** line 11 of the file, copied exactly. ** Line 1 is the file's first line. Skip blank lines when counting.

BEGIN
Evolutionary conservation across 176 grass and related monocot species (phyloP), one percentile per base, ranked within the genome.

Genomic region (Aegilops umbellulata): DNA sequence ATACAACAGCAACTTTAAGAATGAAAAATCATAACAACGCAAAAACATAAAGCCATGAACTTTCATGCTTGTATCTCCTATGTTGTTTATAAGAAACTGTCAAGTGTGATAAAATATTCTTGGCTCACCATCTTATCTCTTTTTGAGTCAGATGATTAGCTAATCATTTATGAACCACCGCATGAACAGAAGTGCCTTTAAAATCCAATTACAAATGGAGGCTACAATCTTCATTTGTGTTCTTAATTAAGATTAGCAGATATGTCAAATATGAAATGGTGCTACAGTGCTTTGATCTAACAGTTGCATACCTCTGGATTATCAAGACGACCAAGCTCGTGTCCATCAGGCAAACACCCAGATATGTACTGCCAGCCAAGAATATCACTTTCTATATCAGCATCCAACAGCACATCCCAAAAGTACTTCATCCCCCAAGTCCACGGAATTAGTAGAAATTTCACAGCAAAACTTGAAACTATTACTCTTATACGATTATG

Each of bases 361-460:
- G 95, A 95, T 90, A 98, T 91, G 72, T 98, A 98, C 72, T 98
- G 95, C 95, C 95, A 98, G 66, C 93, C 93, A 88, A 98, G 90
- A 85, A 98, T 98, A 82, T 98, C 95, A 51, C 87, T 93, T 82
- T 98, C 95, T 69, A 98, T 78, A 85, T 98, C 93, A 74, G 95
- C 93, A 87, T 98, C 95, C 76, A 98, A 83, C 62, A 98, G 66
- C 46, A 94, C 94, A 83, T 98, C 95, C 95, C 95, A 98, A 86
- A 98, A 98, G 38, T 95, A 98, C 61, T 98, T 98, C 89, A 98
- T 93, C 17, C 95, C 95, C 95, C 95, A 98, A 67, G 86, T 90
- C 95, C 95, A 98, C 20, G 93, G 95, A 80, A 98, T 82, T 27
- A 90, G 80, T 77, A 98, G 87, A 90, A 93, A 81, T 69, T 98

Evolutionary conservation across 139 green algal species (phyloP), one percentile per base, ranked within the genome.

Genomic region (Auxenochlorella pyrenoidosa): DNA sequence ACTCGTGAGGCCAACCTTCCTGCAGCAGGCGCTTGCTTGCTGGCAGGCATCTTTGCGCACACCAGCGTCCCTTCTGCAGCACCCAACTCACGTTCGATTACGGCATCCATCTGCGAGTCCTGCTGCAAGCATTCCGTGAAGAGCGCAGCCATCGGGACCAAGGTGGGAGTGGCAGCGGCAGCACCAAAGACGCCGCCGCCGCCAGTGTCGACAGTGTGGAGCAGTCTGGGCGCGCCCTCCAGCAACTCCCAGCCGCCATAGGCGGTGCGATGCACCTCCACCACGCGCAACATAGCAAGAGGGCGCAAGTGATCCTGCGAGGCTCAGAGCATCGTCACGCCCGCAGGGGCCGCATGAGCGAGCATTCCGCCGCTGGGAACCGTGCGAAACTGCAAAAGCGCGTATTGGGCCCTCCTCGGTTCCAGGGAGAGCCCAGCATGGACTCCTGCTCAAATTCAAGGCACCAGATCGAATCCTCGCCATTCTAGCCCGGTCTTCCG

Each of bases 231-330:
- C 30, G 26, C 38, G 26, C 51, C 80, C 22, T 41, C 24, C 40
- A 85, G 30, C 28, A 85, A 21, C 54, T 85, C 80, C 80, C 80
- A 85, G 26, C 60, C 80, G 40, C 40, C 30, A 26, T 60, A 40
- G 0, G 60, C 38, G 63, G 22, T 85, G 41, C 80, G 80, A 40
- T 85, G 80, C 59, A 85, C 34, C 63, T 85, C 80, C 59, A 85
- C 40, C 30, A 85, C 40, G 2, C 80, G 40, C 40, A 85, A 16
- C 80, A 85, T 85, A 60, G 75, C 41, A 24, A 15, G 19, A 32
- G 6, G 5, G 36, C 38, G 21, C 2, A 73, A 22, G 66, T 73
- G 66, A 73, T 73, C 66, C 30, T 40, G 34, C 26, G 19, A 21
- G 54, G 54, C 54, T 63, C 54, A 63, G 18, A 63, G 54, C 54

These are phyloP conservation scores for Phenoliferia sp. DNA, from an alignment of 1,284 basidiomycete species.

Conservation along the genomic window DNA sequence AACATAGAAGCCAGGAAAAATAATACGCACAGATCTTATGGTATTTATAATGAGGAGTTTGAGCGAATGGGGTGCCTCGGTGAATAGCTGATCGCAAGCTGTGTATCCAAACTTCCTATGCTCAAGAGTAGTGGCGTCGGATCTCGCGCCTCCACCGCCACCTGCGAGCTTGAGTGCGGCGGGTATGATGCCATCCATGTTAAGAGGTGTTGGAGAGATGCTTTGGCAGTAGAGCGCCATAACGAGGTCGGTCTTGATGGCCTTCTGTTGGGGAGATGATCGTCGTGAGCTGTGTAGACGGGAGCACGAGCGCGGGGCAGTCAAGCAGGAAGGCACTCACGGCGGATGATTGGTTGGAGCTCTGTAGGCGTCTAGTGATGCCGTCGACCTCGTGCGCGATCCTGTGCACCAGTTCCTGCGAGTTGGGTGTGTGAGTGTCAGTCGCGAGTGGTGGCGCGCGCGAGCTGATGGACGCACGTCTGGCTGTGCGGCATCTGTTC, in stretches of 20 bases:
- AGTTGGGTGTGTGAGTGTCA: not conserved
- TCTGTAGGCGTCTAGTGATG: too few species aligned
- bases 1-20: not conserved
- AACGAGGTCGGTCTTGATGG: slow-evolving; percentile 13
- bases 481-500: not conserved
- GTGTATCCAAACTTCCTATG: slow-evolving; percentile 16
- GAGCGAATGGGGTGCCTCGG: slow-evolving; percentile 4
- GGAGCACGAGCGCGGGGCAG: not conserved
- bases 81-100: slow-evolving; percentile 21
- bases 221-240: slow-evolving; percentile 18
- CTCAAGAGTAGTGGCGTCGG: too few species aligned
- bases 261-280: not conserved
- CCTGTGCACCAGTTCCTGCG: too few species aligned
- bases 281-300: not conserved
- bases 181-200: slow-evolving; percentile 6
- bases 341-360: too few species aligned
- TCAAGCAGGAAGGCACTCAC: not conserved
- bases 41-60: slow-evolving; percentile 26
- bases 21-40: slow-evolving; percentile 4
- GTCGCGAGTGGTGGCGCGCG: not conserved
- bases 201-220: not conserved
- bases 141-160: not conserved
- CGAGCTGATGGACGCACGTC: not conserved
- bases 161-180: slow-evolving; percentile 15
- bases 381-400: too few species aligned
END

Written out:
- T 93, C 17, C 95, C 95, C 95, C 95, A 98, A 67, G 86, T 90